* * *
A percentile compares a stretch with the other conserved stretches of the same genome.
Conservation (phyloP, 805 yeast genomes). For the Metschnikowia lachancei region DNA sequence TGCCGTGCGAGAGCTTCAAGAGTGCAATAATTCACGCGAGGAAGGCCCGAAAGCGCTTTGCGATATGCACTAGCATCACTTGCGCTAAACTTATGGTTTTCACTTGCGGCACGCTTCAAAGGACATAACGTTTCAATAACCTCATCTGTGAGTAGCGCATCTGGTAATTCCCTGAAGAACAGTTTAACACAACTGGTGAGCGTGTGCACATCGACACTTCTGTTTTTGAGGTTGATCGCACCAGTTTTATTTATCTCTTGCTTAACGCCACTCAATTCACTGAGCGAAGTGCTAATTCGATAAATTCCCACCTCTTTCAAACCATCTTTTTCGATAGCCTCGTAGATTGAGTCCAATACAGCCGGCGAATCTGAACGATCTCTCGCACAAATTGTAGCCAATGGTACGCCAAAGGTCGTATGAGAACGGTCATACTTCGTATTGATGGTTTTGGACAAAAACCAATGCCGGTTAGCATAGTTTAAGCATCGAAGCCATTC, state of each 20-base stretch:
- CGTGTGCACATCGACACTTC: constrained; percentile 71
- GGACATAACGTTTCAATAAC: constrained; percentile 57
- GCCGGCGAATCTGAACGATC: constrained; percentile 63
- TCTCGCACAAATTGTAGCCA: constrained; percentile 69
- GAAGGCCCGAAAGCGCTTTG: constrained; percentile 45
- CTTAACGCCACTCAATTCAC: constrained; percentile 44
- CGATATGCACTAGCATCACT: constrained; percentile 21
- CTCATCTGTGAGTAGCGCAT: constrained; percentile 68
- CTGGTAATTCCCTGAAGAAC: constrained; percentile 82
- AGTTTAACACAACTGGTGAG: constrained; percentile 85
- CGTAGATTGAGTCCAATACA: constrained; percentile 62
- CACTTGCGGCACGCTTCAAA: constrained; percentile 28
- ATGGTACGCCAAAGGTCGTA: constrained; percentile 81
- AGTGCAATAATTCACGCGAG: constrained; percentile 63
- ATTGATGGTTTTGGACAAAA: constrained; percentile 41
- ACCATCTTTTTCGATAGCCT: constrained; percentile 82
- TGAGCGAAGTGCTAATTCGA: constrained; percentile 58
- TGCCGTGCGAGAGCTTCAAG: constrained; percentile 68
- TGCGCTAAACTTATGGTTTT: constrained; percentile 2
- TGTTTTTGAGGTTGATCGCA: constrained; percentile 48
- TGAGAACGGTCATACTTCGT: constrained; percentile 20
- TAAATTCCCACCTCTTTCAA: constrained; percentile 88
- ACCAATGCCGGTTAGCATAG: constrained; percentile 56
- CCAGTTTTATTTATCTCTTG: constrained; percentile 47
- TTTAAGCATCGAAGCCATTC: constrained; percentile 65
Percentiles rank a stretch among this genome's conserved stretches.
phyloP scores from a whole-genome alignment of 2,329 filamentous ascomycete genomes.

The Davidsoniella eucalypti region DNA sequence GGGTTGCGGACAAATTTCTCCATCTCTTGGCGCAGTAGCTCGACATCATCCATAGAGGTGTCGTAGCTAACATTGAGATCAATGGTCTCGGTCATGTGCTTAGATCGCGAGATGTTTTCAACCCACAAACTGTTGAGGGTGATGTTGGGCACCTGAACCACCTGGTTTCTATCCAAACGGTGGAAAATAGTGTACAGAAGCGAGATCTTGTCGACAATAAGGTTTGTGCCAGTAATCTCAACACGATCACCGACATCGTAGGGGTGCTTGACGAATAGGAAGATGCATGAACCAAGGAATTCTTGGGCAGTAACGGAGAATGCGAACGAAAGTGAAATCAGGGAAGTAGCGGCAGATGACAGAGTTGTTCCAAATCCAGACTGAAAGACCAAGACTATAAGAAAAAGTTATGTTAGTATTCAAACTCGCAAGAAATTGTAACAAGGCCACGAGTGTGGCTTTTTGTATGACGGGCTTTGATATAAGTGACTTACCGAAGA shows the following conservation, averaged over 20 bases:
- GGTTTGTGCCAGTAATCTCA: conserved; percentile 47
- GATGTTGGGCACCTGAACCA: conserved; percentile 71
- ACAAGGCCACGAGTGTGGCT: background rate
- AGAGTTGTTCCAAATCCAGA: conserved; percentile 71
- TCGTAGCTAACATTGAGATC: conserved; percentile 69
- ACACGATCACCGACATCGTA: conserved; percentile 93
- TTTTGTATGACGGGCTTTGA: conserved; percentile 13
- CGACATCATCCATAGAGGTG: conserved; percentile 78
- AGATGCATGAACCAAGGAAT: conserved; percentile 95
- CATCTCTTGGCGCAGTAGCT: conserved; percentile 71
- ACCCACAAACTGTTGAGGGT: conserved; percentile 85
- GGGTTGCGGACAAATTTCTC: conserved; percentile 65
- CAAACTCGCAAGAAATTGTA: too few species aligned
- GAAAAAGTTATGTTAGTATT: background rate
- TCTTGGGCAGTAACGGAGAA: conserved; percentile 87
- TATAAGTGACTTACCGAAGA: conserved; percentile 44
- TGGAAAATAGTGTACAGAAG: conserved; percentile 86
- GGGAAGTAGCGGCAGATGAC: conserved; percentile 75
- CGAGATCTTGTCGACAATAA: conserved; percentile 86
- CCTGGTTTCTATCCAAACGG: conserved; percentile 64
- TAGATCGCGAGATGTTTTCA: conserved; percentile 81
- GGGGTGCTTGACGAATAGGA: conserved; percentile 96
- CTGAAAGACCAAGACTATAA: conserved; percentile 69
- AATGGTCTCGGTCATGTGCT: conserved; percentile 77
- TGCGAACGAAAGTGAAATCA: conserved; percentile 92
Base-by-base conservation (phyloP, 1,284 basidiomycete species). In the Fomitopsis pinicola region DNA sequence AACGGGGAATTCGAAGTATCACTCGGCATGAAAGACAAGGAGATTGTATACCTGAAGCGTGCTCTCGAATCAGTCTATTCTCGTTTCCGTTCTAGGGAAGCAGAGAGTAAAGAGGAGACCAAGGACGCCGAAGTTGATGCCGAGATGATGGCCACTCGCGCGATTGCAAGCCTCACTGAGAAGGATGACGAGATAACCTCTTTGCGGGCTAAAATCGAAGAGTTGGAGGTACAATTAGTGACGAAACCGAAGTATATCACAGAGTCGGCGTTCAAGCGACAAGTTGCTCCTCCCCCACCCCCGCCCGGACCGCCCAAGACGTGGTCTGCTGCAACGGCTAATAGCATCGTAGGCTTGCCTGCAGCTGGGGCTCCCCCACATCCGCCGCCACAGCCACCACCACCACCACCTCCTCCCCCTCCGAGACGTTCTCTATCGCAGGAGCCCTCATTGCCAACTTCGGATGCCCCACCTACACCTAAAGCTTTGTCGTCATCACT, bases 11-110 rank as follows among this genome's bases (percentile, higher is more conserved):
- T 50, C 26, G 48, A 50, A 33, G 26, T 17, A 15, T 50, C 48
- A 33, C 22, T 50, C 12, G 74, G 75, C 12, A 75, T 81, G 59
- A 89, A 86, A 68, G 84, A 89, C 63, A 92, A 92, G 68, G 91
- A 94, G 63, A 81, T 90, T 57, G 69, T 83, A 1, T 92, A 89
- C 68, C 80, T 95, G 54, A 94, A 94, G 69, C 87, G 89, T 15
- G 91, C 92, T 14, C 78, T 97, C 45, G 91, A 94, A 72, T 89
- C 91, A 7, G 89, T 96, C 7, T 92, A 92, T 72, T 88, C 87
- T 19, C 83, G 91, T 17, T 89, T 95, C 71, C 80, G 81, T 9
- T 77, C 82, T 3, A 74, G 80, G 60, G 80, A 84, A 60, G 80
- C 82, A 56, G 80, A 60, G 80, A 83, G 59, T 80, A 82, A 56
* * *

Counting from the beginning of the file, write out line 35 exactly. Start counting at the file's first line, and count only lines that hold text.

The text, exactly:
- TCGTAGCTAACATTGAGATC: conserved; percentile 69